There was a time where you said in some way you wished Thatcher back, dear Yanis. That would also fit perfectly here. Elenits, “Lebensraum” has no nazi-meaning today in Germany, nobody here besides the odd Arschgeigen^^ are Nazis. It is a smart way today, using “humane” rhetoric and the uniform media (95%).
      Merkel can say – at the same time – that Israel needs the walls to imprison Gaza for their security, and at the same time cooperate with Svoboda, fascists who dream of their UPA and Bandera as “freedom fighters” and certainly do not think too good about Israel. That this UPA/Bandera mob helped to kill jews, well, they simply deny that and dream of a country where they are the heroes of tomorrow.

      Merkel is still thinking – in public – she does good things for Europe since 2008. I don’t think she can even understand what would be the the difference of a somehow wise and fair hegemony – and the autoritarian way. She smiles, and fights, and just goes on.

  10. Hi Yanis,

    thanks for your article. Very intersting remarks about Germany, especially to aknowledge the inner German conflicts with the current situation. There are some thoughts I want to share, being half German myself I feel the need to comment on your remarks.
    One aspect is the understanding of German culture and German ‘way of thinking’ about daily life and the way of doing things. This centers around keeping and following rules. Of course when we speak like that we will alway be generalizing, but I wish people around Europe would understand the necessity of clearly defined rules for German people to be able to cope with life. I do not necessarily find it positive or negative, I just want your readers to understand how the majority of German people (or let’s call it a general cultural trait) work and deal on a day to day basis. So rules are the basics of German society, even absurd ones, Germans need to follow rules and love discussing rule-making, because that is the foundation to act upon whether it be business or politics. I know there are also rules in other countries, but the German attitude towards rules is what matters here, it is almost like a religion, rules are holy. You could argue that Germans are dumb, that they need rules and sticking to them to exist. There is a lot of truth in this, but this is not the point I want to stress here. The other aspect is the stigma of the past. Germans tend to be masoquists about themself and really feel alright when they preach guilt to themselfs. So I don’t think they are going to be comfortable with ‘hegemony’, since Germans are not allowed to be proud of their country and any more national approach whether in politics or education is really frowned upon (culturally and socially). It is indeed a very difficult position for German society and I am glad that some of it came through in your article. Now for the EU itself, I wish people would start to see this political monster for what it is and stop looking for an answer from without, I really belive that the nation state is the best way to organize society and then to act in an intergovernmental way with other European countries, sadly this is not the general consensus. I wish at least people would stop using Europe and the EU interchangeably, which is really very manipulative. Thanky you for your work.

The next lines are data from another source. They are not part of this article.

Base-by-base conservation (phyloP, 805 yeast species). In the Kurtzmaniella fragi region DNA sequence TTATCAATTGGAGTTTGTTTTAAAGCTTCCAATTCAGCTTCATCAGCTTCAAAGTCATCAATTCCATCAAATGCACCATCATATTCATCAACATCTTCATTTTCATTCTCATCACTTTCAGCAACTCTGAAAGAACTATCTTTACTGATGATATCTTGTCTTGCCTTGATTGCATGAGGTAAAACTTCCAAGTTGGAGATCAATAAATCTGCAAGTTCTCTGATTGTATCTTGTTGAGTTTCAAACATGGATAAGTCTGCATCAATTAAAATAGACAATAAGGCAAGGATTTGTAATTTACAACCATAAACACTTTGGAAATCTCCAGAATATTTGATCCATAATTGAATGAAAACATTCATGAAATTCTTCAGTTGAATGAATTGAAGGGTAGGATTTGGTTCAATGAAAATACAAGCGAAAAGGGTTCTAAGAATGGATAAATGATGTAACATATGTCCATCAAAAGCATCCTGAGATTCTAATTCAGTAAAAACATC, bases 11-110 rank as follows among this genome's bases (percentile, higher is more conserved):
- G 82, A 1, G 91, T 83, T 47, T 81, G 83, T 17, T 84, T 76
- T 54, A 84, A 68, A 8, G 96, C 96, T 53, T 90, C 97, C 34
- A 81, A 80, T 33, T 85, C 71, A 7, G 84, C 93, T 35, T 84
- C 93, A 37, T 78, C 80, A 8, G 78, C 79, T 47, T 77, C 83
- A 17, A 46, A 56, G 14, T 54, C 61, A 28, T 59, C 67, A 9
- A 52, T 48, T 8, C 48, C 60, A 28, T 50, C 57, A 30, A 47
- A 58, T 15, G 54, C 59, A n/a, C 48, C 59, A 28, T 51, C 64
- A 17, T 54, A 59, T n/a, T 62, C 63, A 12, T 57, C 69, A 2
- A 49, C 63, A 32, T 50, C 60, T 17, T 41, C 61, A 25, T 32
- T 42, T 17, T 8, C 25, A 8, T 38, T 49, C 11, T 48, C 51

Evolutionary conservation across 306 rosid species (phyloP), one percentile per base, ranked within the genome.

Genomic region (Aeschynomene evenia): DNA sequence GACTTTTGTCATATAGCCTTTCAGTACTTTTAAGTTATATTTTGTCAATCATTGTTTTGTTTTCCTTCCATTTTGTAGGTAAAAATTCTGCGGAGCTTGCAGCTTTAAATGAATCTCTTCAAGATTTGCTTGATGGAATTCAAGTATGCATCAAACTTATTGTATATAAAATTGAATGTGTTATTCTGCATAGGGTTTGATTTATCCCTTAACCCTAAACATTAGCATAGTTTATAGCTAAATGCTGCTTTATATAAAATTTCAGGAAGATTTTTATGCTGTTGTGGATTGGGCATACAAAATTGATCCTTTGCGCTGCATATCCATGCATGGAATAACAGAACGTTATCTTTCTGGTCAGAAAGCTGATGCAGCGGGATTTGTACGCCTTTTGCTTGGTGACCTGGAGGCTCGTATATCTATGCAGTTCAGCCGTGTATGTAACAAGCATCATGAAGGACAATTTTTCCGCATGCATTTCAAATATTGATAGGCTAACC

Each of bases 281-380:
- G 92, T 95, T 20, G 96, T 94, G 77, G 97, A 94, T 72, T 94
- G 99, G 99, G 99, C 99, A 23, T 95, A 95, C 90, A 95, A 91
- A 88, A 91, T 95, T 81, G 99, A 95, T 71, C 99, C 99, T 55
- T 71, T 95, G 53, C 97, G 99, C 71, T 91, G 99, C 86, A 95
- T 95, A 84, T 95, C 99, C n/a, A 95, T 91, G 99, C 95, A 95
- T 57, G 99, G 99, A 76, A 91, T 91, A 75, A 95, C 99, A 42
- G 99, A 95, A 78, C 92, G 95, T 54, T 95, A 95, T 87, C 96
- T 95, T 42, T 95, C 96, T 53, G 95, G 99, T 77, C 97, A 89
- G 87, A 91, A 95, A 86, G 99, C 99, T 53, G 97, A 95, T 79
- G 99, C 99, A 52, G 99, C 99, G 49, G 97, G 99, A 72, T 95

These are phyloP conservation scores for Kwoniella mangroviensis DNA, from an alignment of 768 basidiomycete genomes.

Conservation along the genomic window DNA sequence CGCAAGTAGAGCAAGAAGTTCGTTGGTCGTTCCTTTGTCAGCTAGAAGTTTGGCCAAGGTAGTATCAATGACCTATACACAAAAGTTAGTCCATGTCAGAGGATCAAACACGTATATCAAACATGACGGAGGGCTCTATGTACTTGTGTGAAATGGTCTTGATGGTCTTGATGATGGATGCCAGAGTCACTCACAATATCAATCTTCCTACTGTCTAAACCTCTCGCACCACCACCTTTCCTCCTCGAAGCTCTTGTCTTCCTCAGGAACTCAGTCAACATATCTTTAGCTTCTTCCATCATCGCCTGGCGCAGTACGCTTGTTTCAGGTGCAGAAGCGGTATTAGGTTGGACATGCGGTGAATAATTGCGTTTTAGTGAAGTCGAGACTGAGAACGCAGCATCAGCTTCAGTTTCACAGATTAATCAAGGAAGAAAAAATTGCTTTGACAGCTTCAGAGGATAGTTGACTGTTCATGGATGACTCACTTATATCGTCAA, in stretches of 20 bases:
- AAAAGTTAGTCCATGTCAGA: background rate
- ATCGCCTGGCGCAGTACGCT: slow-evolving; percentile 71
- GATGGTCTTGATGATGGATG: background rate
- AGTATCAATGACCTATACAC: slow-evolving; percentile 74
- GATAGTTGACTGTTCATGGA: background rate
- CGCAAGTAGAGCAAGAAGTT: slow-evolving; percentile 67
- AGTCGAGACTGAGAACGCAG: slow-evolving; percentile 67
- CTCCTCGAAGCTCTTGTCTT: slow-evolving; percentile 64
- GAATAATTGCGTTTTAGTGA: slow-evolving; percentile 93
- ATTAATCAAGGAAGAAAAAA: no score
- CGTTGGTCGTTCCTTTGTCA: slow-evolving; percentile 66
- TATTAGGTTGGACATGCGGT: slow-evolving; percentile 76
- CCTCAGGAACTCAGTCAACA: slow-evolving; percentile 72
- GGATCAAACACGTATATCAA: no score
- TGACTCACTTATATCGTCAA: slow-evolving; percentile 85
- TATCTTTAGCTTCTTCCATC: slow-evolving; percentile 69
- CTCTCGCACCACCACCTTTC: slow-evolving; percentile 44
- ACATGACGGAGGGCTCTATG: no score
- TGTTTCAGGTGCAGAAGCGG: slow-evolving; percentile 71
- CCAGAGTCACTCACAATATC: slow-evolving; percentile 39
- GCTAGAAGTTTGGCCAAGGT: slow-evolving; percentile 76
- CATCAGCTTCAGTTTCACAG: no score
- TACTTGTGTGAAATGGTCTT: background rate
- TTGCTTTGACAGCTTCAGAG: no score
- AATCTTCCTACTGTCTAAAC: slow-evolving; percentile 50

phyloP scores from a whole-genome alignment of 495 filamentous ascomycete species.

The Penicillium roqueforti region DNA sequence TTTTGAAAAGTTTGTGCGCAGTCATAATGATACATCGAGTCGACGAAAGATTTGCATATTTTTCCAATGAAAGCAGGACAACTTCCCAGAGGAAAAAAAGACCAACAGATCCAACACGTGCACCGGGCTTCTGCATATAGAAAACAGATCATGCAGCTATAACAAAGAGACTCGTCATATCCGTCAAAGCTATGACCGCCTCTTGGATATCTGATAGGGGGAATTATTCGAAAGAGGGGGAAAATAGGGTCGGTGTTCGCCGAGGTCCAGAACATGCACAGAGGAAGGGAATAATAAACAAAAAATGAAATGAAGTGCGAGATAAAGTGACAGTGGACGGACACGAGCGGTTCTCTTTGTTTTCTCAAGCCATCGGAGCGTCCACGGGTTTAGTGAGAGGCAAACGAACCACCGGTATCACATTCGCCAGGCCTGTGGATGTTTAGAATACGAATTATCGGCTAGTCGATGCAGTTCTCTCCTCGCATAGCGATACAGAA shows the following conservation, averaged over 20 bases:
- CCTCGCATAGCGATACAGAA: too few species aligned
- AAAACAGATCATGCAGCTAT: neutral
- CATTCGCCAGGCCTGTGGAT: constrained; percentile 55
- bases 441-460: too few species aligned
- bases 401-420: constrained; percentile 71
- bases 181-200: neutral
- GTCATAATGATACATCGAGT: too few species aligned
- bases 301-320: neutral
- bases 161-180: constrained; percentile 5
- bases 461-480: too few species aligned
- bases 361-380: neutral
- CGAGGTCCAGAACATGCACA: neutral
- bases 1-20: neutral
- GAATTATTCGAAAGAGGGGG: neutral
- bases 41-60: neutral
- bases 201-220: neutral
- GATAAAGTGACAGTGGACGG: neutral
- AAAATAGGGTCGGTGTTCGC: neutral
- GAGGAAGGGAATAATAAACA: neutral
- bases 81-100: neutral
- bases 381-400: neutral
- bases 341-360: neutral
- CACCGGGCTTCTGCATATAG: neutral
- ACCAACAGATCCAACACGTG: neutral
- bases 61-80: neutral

Greetings from Germany

    • I understand all this. But then again, the German government (not without the support of the electorate) was the first to violate the golden rule that it had imposed on the Eurozone: the Maastricht 3% deficit limit. And it did very well to do so, for otherwise the recession would have been worse in Germany than it had to. So, allow me to suggest that Berlin is not utterly immune to recognizing that some rules ought to be broken; especially those that were silly to agree to in the first place.

    • This is actually incorrect. Befoe Germany and France bent the rules. Many others bent the rules for entering the Euro😉.

    • You are confusing conditions with rules.

      Are you also perhaps saying that Berlin broke the Maastricht rules in retaliation to Italy’s and Greece’s not having fulfilled the Maastricht conditions for entry? Ask yourself: Why were Italy and Greece allowed by Berlin to enter the Eurozone with a debt to GDP ratio of more than 110%, when the German conditions (also known as Maastricht) demanded no more than 60%? Why did Berlin let them in? If you are interested in my answer, here it is: Italy was invited by Berlin to enter the rule, violating the Maastricht conditions. Why? Because the Euro would have been pointless, from Germany’s point of view, without Italy (as it would not have ended the Bank of Italy’s practice of competitive devaluations). As for Greece, the then Greek government simply copied everything the Italian had done. To deny Greece entry Berlin would have to deny Italy. (Allow me to suggest that, deep down, you know I am right!)

    • @R.Yuris

      I beg to differ – slightly.

      Following rules is essential to any civilized culture, wether those are written laws or unspoken agreements on a cultural or traditional level doesn’t really matter.